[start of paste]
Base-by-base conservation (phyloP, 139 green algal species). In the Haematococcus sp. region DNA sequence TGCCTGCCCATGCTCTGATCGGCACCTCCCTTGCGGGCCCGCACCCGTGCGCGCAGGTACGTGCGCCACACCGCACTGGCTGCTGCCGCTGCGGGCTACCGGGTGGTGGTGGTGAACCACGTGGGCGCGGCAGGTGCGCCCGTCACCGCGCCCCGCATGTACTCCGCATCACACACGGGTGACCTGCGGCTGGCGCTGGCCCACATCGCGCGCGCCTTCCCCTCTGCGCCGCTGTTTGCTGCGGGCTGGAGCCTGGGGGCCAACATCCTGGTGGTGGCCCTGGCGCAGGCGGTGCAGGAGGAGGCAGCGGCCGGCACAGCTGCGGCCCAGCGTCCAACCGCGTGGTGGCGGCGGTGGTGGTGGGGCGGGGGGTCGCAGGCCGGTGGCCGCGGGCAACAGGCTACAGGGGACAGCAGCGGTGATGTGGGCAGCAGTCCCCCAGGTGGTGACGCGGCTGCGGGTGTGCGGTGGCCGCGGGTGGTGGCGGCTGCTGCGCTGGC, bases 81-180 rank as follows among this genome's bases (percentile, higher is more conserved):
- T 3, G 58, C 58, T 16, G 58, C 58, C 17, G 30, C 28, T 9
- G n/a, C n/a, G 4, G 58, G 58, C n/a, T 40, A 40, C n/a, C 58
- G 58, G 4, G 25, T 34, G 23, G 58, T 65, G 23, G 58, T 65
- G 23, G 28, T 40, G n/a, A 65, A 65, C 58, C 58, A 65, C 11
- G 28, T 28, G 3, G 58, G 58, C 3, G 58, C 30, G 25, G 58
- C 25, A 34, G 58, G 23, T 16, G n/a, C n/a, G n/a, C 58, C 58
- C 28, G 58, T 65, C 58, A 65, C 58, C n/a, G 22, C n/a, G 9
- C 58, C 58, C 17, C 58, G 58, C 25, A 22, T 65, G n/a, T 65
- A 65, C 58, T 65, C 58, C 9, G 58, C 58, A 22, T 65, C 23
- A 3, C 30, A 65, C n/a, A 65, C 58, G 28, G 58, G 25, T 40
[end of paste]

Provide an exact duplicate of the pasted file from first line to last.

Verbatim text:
Base-by-base conservation (phyloP, 139 green algal species). In the Haematococcus sp. region DNA sequence TGCCTGCCCATGCTCTGATCGGCACCTCCCTTGCGGGCCCGCACCCGTGCGCGCAGGTACGTGCGCCACACCGCACTGGCTGCTGCCGCTGCGGGCTACCGGGTGGTGGTGGTGAACCACGTGGGCGCGGCAGGTGCGCCCGTCACCGCGCCCCGCATGTACTCCGCATCACACACGGGTGACCTGCGGCTGGCGCTGGCCCACATCGCGCGCGCCTTCCCCTCTGCGCCGCTGTTTGCTGCGGGCTGGAGCCTGGGGGCCAACATCCTGGTGGTGGCCCTGGCGCAGGCGGTGCAGGAGGAGGCAGCGGCCGGCACAGCTGCGGCCCAGCGTCCAACCGCGTGGTGGCGGCGGTGGTGGTGGGGCGGGGGGTCGCAGGCCGGTGGCCGCGGGCAACAGGCTACAGGGGACAGCAGCGGTGATGTGGGCAGCAGTCCCCCAGGTGGTGACGCGGCTGCGGGTGTGCGGTGGCCGCGGGTGGTGGCGGCTGCTGCGCTGGC, bases 81-180 rank as follows among this genome's bases (percentile, higher is more conserved):
- T 3, G 58, C 58, T 16, G 58, C 58, C 17, G 30, C 28, T 9
- G n/a, C n/a, G 4, G 58, G 58, C n/a, T 40, A 40, C n/a, C 58
- G 58, G 4, G 25, T 34, G 23, G 58, T 65, G 23, G 58, T 65
- G 23, G 28, T 40, G n/a, A 65, A 65, C 58, C 58, A 65, C 11
- G 28, T 28, G 3, G 58, G 58, C 3, G 58, C 30, G 25, G 58
- C 25, A 34, G 58, G 23, T 16, G n/a, C n/a, G n/a, C 58, C 58
- C 28, G 58, T 65, C 58, A 65, C 58, C n/a, G 22, C n/a, G 9
- C 58, C 58, C 17, C 58, G 58, C 25, A 22, T 65, G n/a, T 65
- A 65, C 58, T 65, C 58, C 9, G 58, C 58, A 22, T 65, C 23
- A 3, C 30, A 65, C n/a, A 65, C 58, G 28, G 58, G 25, T 40